Lyceum Ballroom, London, England

Set List of Show:

Additional Music

Snippets of Other Songs Performed by U2:

Show Details:

U2 are on the bill with three other bands for this performance at the Lyceum in London. Slade are the headlining band, and have three opening acts, The Last Words, Discharge and then U2. U2 are billed as U.2. on the advertisements for this event.

The show costs £3.00 and tickets are sold in advance at the Lyceum box office.

This show takes place the night before U2’s album Boy is released, and is the night after the band returns from continental Europe. The band are tired and the performance isn’t well reviewed. After this show U2 take a bit of a break, and don’t return to performances until November 7.

In a review of this show for Sounds magazine, Garry Bushell writes: “U2 came as a brief relief, sounding initially so much more positive than all that puerile pretend punk. But the magic soon wore thin as the cracks beneath the bands polished edifice became more and more apparent. Firstly the newer material confirmed the impression that U2 are letting their pretensions run away with them, moving from the joyous pop gems that made their initial appearances so refreshing to tedious drawn out yawns that even the Edge’s often breathtaking fretwork fluency couldn’t compensate for. And secondly Bono’s glum, self satisfied pronouncements became increasingly offensive as the night progressed. It seems like he’s beginning to believe the messianic treatment he’s getting from the self styled radical press—-a real cotton wool job that lets him get away with outrageous nonsense, advocating Adam and Eve over Darwin, without being pulled up about it. Underneath the glittery surface U2 would appear to be nurturing some severely unhealthy elements.”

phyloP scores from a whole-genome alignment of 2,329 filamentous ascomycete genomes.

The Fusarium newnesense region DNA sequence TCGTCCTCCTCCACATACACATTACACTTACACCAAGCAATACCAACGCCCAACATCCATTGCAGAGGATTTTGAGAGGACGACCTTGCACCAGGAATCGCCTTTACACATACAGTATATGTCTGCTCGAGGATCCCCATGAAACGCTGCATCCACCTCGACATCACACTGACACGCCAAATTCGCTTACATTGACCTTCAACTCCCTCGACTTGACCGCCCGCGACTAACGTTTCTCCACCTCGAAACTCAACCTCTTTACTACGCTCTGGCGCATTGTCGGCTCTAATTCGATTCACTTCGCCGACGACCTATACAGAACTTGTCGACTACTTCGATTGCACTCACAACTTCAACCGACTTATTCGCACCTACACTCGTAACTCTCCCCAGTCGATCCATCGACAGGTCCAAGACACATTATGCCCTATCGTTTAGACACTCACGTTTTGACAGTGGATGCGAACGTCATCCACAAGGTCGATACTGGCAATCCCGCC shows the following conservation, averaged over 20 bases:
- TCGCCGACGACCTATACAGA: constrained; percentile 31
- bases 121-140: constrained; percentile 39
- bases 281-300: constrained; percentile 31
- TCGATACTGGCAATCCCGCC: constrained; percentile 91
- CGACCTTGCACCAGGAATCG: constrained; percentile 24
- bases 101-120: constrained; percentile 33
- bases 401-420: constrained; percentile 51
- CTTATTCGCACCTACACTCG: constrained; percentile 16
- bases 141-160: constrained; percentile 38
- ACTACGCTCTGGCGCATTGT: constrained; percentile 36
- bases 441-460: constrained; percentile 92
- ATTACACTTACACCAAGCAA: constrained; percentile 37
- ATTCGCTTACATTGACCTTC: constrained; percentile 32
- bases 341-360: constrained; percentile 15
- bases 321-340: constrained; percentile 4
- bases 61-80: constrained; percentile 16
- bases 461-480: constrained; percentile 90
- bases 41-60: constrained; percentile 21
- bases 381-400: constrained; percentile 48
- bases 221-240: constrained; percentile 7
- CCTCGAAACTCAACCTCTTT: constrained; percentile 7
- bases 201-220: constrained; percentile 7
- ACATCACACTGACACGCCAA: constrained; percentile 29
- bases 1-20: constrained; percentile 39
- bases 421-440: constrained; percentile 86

Bono looked back in 2002 at that early show at the Lyceum with Slade in an interview with GQ magazine:

“By way of illustration, he recalls U2 supporting Slade at the Lyceum in London, prior to the release of their first album. ‘We thought it might be an odd move,’ he muses. ‘But I remember just being amazed by Noddy Holder in full flight. The man has an astonishing voice. Really pared-down sound with no artifice whatever. It didn’t really strike us as a naff thing to do. We just figured it might be interesting, educational even. And it was.’”

Slade, interviewed in Melody Maker don’t get the kindest words from the band. Jim Lea of the band said, “Bands like that, get five page features in the papers and maybe I’d go along if they were playing at the Lafayette or something, but to be honest I don’t give a shit about U2. That sounds awful doesn’t it?” He also admits that Slade did not watch U2 when they opened for the band at the Lyceum.

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